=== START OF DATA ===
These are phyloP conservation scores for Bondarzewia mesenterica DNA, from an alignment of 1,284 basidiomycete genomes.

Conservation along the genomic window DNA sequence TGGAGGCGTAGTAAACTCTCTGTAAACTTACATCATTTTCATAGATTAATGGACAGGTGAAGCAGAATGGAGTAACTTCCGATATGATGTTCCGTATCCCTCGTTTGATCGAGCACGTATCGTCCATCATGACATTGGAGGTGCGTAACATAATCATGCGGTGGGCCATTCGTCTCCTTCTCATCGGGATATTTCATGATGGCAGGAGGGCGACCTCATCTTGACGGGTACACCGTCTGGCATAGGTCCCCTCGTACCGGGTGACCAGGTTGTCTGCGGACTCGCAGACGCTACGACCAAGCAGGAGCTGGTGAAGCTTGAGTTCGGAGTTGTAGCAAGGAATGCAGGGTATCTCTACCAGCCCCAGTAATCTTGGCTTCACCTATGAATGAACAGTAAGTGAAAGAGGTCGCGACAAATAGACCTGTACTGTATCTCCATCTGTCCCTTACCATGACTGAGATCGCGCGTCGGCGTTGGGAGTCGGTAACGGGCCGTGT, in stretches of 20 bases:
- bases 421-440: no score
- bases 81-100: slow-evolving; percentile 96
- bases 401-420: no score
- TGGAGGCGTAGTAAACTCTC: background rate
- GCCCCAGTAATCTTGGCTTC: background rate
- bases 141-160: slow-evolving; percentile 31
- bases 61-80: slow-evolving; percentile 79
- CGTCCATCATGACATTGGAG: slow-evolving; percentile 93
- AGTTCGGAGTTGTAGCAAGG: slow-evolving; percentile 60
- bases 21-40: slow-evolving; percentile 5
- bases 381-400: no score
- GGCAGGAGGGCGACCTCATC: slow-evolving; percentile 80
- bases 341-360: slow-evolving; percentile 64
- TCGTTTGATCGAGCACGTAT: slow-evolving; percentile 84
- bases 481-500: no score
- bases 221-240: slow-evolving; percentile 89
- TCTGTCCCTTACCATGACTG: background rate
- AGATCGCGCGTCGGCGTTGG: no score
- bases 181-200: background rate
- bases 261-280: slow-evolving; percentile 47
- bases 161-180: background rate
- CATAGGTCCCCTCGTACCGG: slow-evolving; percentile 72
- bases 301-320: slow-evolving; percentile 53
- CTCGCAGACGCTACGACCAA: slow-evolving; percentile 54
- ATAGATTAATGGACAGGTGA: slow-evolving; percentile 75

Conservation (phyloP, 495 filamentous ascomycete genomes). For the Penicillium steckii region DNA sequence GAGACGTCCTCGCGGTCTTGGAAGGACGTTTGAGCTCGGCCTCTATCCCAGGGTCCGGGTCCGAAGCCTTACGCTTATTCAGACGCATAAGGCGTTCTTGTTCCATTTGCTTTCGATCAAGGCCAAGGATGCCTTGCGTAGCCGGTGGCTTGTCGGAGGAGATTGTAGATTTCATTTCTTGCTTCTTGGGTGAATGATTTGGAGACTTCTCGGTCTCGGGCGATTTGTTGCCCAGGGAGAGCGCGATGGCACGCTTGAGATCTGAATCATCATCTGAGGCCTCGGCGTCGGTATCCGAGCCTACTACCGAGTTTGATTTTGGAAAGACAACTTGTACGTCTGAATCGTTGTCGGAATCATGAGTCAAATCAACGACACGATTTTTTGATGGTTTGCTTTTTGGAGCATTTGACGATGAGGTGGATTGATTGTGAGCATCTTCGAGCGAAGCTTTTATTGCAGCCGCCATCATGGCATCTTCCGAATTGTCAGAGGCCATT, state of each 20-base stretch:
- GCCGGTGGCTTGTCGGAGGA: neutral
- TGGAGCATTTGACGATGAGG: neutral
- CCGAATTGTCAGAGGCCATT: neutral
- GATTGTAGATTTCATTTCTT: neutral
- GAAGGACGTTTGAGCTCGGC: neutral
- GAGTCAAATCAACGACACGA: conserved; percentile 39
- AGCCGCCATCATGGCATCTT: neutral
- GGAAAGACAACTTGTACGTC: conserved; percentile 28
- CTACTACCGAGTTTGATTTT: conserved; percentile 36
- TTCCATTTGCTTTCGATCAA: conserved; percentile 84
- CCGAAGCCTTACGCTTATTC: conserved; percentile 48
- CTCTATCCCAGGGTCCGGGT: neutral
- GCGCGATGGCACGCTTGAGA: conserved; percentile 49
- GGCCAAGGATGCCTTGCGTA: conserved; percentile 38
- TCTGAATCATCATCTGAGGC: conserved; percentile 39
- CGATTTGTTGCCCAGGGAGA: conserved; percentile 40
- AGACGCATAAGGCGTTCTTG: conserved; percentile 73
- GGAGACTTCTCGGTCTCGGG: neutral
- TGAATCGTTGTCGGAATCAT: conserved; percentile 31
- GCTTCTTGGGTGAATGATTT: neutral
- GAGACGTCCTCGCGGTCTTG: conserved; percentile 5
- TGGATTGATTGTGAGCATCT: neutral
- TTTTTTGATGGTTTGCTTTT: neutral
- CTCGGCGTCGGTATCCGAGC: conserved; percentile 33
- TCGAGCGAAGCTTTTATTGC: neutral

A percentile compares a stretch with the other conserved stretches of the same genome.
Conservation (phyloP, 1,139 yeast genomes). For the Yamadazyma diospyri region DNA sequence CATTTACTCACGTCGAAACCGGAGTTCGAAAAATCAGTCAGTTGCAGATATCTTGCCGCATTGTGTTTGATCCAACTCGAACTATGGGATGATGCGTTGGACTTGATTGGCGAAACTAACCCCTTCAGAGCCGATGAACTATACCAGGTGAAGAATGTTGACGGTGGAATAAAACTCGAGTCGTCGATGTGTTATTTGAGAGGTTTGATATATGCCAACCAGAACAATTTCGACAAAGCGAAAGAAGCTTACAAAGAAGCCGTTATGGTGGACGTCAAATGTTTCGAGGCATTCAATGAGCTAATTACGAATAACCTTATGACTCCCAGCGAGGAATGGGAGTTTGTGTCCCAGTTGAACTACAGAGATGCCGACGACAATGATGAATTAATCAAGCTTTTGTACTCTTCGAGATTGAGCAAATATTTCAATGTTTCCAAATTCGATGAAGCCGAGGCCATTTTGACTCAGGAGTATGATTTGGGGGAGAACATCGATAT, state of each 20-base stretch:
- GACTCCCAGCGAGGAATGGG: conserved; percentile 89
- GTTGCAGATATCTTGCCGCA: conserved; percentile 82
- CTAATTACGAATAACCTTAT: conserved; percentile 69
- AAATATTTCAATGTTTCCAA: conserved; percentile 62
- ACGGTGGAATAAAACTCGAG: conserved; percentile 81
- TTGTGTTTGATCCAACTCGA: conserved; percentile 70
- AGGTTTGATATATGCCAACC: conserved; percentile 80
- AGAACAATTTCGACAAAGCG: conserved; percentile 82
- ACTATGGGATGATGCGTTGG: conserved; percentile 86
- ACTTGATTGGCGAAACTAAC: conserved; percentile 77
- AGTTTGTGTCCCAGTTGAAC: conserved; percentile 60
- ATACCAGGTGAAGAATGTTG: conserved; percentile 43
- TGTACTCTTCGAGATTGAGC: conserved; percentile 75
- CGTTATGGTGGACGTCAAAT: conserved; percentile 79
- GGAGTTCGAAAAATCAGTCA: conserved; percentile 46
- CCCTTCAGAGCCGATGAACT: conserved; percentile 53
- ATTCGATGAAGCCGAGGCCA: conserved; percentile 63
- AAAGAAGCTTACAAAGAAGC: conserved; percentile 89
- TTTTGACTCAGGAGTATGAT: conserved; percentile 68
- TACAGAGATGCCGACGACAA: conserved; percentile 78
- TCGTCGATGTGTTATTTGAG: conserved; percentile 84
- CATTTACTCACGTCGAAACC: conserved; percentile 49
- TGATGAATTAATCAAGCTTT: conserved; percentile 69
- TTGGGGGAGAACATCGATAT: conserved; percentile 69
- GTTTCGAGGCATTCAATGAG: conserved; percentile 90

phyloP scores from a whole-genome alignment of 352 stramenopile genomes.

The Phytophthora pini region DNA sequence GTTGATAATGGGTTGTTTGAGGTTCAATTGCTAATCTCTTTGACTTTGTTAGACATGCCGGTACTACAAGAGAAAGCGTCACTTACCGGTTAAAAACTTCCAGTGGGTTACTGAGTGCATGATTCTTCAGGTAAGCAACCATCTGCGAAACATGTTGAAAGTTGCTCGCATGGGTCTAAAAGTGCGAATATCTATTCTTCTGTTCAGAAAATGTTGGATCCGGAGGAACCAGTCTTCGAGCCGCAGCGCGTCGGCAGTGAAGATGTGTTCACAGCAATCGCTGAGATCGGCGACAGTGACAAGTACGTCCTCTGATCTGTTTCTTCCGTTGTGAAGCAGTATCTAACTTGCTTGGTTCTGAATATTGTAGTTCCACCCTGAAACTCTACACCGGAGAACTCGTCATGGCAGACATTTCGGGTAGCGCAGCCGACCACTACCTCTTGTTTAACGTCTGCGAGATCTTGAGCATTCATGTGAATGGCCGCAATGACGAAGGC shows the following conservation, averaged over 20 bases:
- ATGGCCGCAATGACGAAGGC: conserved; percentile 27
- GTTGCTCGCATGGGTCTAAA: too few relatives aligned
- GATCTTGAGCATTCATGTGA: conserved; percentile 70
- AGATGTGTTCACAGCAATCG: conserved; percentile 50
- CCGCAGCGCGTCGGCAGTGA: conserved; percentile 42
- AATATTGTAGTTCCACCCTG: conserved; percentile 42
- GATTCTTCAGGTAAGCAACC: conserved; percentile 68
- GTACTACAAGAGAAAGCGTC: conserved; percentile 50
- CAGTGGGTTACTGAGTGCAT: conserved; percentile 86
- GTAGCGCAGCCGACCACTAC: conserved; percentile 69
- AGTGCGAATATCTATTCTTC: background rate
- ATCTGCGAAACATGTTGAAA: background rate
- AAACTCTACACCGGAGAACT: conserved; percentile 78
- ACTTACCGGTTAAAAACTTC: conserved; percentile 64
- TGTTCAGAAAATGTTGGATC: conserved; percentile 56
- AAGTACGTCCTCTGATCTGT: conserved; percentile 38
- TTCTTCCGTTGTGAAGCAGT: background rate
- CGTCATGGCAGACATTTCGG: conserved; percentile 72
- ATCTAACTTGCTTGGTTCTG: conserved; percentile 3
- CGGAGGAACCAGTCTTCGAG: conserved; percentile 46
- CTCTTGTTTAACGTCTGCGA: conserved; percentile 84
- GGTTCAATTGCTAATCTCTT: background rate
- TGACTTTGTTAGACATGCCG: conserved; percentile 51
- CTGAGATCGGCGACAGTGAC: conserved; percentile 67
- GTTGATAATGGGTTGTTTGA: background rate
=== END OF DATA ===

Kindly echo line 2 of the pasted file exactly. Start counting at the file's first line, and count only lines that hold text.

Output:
Conservation along the genomic window DNA sequence TGGAGGCGTAGTAAACTCTCTGTAAACTTACATCATTTTCATAGATTAATGGACAGGTGAAGCAGAATGGAGTAACTTCCGATATGATGTTCCGTATCCCTCGTTTGATCGAGCACGTATCGTCCATCATGACATTGGAGGTGCGTAACATAATCATGCGGTGGGCCATTCGTCTCCTTCTCATCGGGATATTTCATGATGGCAGGAGGGCGACCTCATCTTGACGGGTACACCGTCTGGCATAGGTCCCCTCGTACCGGGTGACCAGGTTGTCTGCGGACTCGCAGACGCTACGACCAAGCAGGAGCTGGTGAAGCTTGAGTTCGGAGTTGTAGCAAGGAATGCAGGGTATCTCTACCAGCCCCAGTAATCTTGGCTTCACCTATGAATGAACAGTAAGTGAAAGAGGTCGCGACAAATAGACCTGTACTGTATCTCCATCTGTCCCTTACCATGACTGAGATCGCGCGTCGGCGTTGGGAGTCGGTAACGGGCCGTGT, in stretches of 20 bases: